Buffett's consternation at his own performance pales in comparison to the napalming he did on the conduct of corporate America, saying that though Enron has recently become a symbol of greed, "there is no shortage of egregious conduct elsewhere in corporate America." Buffett lets fly at a number of different practices, stating that he and Charlie Munger are "disgusted by the situation, so common in the last few years, in which shareholders have suffered billions in losses while the CEOs, promoters, and other higher-ups who fathered these disasters have walked away with extraordinary wealth."

Further, Buffett pointedly tells the story about MiTek, a new Berkshire acquisition, in which members of the MiTek management team bought a 10% share of the company with their own cash as part of the Berkshire acquisition. His next few sentences give no doubt as to Buffett's feelings about the practice of granting stock options to executives as incentives. "As they would not be if they had options, all of these managers are true owners. They face the downside of decisions as well as the upside. They incur a cost of capital. And they can't "reprice" their stakes: What they paid is what they live with."

Hallelujah, old man. The more I think about stock option programs, the more I hate them. Yes, as much as I don't want to admit it, I think that the way they are applied by many companies today is completely evil. What started as a great way to add performance incentive for employees has turned into a "heads I win, tails you lose" raping of outside shareholders. When a company's stock goes sky high, executives profit wildly. When it drops, more and more companies are repricing options, or worse, canceling existing ones and issuing new options at a lower strike price. Never mind that in many cases these are the same executives who have been in charge of the company when the stock tanked in the first place.

Unfortunately, as I noted before, this is something that is also taking place at several of the publicly traded companies in which Berkshire Hathaway has a big stake. The most recent was the massive compensation package awarded to Ken Chenault, CEO of American Express (NYSE: AXP), who was granted options worth over $13 million in 2001, along with a $1 million salary. This is nearly double the amount he was compensated in 2000. As we have detailed over and over, under Chenault's watch in 2001 American Express had to write down investment losses of over $1 billion, the lion's share of which came in the quarter after Chenault claimed that there would be no more losses from these investments.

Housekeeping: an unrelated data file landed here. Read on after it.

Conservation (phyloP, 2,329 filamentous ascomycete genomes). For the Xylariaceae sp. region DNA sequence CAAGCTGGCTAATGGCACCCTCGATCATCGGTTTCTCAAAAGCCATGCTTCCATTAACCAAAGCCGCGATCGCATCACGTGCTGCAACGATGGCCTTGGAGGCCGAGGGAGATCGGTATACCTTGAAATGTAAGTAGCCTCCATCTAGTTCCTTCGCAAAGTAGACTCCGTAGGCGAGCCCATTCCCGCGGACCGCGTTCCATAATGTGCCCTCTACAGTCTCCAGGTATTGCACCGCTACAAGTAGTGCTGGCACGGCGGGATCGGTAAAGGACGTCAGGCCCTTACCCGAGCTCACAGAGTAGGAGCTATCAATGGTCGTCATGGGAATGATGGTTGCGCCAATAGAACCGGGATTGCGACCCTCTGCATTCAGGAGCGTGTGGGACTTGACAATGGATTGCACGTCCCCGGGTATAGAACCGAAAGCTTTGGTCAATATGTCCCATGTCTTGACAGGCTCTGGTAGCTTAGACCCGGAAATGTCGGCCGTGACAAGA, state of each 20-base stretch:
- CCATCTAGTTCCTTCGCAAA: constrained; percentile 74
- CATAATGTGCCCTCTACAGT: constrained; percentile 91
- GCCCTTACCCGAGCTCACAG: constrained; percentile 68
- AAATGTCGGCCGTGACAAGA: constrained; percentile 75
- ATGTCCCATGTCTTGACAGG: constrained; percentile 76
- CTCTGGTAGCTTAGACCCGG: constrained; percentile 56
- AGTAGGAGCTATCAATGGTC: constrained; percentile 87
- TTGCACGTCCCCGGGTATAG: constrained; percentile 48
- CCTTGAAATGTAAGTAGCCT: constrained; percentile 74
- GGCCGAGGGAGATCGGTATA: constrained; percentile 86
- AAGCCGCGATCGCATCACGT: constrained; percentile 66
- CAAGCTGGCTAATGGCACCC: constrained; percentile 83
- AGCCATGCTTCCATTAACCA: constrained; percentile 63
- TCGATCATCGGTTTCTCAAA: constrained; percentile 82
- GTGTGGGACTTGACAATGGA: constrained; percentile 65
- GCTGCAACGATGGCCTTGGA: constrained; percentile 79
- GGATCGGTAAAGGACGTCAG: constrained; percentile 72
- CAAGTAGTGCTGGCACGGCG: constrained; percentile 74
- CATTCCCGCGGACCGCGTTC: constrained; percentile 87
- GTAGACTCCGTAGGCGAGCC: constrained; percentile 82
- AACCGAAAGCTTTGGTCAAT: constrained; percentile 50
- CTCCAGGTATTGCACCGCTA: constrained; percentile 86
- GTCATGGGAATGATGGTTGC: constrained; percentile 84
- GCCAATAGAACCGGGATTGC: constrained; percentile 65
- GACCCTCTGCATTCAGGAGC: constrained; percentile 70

I don't particularly think that Chenault ought to be held over a barrel for these losses, as it seems like AmEx made an honest error in judgment. What I do mind is that his pay skyrocketed in a year AmEx turned in some pretty pathetic results. As part of an agreement that was made when Berkshire bought nearly 10% of American Express, Buffett agreed that the entire Berkshire stake would be voted by Chenault, so he can't vote against such a pay package. But Buffett is the largest shareholder, and he does have the unofficial power of the bully pulpit, where he could start naming names. How he countenances such actions by people and companies he obviously respects is beyond me.

Mr. Buffett, though you have never shown interest in placing the state of American corporate governance on your back, you have proven to be among the best practitioners and spokesmen for the concept of outside shareholders as partners. That some of those on whom you could have the most influence do not feel the need to practice what you preach is mystifying.

Fool on!
Bill Mann, TMFOtter on the Fool Discussion Boards

Bill Mann's wife doesn't understand it, either. Bill owns shares of Berkshire Hathaway and American Express. The Motley Fool has a disclosure policy.